It seems like since 1999 that the Cleveland Browns have found every possible way to lose a football game. And yet, just when you think they’ve exhausted all their options for blowing games, they go and do something new. Sunday’s loss to the Bengals was another one of those times.
Just looking at the final score of 41-20 you’d assume that the game was a blow-out pretty plain and simple. You’d never guess thought that the Browns defense fairly well dominated the game.
And that’s just what they did in reality. Ray Horton’s defense only allowed ten Bengal first downs, 1-14 on third downs, 3.8 yards per play—improving on their league-leading 4.4 YPP, only 224 total yards, held one of the best receivers in the league to only two catches for seven yards, had two interceptions, and one defensive score. In today’s NFL, that’s a dominating performance and it’s tough to lose when you put up that stiff of a defense. But just like “life” at Jurassic Park, the Browns “found a way.”
I’ve been saying all season as far back as the Brian Hoyer starts that the Browns quarterbacks—all of them—aren’t good enough to win football games without great defense and special teams. Look at each of the Browns four wins and you’ll see just that. We’ve already covered how the defense held up their end of the bargain this week. However, the offense and the special teams were essentially a net negative.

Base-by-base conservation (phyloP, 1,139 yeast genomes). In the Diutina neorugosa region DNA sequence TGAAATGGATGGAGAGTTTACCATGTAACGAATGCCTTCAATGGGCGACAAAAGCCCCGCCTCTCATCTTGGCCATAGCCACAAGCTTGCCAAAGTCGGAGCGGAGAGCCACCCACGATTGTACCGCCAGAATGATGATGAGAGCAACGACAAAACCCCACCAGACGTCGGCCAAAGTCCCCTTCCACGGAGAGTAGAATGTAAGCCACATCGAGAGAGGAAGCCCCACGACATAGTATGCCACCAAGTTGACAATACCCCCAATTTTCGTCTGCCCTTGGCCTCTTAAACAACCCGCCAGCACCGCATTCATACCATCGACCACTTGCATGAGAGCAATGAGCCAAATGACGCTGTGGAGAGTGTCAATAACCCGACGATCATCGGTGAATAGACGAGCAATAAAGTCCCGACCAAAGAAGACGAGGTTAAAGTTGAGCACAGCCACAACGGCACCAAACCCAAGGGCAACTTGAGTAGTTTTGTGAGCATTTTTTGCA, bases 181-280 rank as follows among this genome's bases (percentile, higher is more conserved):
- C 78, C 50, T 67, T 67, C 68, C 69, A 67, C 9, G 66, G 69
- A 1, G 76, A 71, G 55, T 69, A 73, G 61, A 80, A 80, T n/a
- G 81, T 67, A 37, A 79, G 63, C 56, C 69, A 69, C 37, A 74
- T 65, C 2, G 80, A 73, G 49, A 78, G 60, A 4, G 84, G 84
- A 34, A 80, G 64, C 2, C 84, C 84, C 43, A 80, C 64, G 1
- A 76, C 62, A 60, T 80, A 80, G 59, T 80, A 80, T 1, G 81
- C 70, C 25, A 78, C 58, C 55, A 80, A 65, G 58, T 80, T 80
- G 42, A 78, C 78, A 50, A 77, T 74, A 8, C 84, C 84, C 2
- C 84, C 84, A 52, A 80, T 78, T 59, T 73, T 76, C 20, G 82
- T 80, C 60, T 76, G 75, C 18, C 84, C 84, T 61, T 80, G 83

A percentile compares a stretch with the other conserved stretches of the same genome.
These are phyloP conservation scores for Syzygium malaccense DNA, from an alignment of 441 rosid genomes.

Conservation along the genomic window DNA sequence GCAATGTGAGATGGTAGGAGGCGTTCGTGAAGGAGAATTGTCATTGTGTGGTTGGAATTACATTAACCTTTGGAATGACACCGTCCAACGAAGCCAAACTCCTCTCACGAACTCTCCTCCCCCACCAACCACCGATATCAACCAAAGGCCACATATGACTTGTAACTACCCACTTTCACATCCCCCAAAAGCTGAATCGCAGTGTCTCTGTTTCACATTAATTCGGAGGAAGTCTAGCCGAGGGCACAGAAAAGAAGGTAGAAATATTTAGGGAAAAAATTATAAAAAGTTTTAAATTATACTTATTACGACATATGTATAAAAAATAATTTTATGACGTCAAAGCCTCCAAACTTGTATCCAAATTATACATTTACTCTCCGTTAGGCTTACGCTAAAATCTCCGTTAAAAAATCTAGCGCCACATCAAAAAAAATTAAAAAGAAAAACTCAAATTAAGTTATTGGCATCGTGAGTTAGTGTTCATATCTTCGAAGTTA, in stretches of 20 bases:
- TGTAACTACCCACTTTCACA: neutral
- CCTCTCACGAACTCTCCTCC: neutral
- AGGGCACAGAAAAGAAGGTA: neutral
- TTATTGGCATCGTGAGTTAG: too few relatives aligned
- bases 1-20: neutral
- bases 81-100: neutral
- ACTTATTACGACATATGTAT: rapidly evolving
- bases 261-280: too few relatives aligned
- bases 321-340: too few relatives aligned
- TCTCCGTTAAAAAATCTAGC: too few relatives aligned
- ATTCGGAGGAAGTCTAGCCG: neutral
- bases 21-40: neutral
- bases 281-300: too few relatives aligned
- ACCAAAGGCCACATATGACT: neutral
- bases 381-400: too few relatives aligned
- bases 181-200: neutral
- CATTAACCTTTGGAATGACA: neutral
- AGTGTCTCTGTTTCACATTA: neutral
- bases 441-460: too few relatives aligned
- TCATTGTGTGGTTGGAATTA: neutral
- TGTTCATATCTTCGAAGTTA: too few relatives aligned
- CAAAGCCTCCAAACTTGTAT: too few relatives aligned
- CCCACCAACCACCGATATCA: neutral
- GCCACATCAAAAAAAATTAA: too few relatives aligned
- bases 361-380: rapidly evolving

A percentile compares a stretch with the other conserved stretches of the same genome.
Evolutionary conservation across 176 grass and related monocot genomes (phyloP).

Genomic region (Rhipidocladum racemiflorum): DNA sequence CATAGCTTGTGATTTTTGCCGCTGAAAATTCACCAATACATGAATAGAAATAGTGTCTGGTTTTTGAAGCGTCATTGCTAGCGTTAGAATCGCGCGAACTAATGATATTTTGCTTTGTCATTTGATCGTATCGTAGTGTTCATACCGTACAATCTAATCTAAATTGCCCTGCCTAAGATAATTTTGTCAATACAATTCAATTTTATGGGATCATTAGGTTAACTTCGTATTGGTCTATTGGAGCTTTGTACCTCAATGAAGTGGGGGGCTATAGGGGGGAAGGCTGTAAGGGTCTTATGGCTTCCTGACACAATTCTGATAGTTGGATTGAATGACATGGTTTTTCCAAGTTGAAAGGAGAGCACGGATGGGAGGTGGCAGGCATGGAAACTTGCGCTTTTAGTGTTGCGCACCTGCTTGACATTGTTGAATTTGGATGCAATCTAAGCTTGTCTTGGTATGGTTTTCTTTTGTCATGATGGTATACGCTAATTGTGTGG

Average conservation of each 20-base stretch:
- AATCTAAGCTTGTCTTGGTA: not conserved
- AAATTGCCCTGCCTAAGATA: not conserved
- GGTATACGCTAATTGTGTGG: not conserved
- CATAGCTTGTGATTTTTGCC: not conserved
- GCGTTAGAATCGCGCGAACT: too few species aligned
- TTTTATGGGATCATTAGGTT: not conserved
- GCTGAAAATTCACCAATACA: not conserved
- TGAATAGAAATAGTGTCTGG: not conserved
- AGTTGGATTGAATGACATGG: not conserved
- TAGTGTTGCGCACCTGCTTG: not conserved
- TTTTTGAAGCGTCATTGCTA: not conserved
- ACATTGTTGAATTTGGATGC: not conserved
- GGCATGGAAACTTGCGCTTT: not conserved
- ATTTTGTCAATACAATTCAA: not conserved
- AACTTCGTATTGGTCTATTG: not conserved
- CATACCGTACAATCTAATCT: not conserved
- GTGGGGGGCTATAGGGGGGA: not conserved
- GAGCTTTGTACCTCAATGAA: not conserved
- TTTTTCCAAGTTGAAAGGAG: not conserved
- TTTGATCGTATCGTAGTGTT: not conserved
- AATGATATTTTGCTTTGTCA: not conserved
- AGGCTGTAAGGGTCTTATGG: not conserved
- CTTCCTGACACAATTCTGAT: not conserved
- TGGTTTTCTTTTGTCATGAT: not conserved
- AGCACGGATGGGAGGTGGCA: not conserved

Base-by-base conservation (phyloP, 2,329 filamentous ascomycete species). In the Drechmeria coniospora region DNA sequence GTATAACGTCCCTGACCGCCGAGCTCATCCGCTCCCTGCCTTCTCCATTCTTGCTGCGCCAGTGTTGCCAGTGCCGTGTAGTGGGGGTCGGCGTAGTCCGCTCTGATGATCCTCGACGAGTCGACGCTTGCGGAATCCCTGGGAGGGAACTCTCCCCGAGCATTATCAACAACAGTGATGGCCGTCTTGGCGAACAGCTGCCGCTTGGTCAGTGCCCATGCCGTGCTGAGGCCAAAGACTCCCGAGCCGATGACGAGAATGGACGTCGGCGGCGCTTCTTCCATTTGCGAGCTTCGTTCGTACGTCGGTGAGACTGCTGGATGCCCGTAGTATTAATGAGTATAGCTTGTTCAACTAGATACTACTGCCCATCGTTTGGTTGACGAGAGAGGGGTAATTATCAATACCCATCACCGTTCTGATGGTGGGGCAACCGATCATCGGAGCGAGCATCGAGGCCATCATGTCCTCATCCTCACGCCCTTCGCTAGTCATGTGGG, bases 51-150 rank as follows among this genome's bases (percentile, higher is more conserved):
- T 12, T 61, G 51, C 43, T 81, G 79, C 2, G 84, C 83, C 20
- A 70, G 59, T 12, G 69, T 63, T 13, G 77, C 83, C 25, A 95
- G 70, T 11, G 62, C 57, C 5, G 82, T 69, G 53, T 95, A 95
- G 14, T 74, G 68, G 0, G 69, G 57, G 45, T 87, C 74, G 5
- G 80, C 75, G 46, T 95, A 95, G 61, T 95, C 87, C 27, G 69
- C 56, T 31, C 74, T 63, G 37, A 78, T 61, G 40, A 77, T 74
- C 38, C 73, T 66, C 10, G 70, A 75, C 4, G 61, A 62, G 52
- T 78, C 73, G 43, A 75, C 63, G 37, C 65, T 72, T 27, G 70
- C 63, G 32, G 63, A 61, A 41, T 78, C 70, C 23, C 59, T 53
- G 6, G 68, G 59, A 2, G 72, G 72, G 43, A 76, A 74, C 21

All you really need to know about how bad those units played is that while on the field they GAVE UP more points than they produced. That wouldn’t be so bad if not for the fact that it’s the job of the offense to, you know, score points. And the job of the special teams is simply just don’t suck.
The offense had a chance early to put the game out of reach with possessions inside the ten twice (once set up by the defense) but failed to come away with more than field goals. When Joe Haden ran his second interception into the end zone the score very well should have been 21-0 and the Cincinnati fans would have been silent and hopeless along with the Bengal players.
But at only 13-0 there was still a glimmer of hope. And that glimmer turned into a gleam pretty quickly when Jason Campbell was intercepted by our old pal James Harrison who ran the ball in for a score that would come back due to a penalty. The damage was done though and the comeback and route were already well in motion. The Bengals, already in capable scoring range, got on the board to start the second quarter with a touchdown.
The next Browns drive ended with the first of two blocked punts which gave Andy Dalton the ball at the Cleveland 38—slightly more difficult scoring range than the previous gift-wrapping but still a huge boon to even to most pedestrian of NFL offenses. The term “pedestrian” applies very well in this case referring to the Bengals as they needed a trick play to victimize the Browns rookie OLB in pass coverage to get themselves close enough to score the go-ahead touchdown. Then the Browns had another punt blocked, this time returned for a touchdown. Then my boy Chris Ogbonnaya got rocked and fumbled the ball which also got returned for a score. Then the Browns didn’t run out the clock with 58 seconds and 76 yards to go. Then the special teams got the punt off but allowed a long return to set up a Bengal field goal. Then it was 31-13 Cincy at the half and the playoffs felt like a million miles away from Cleveland.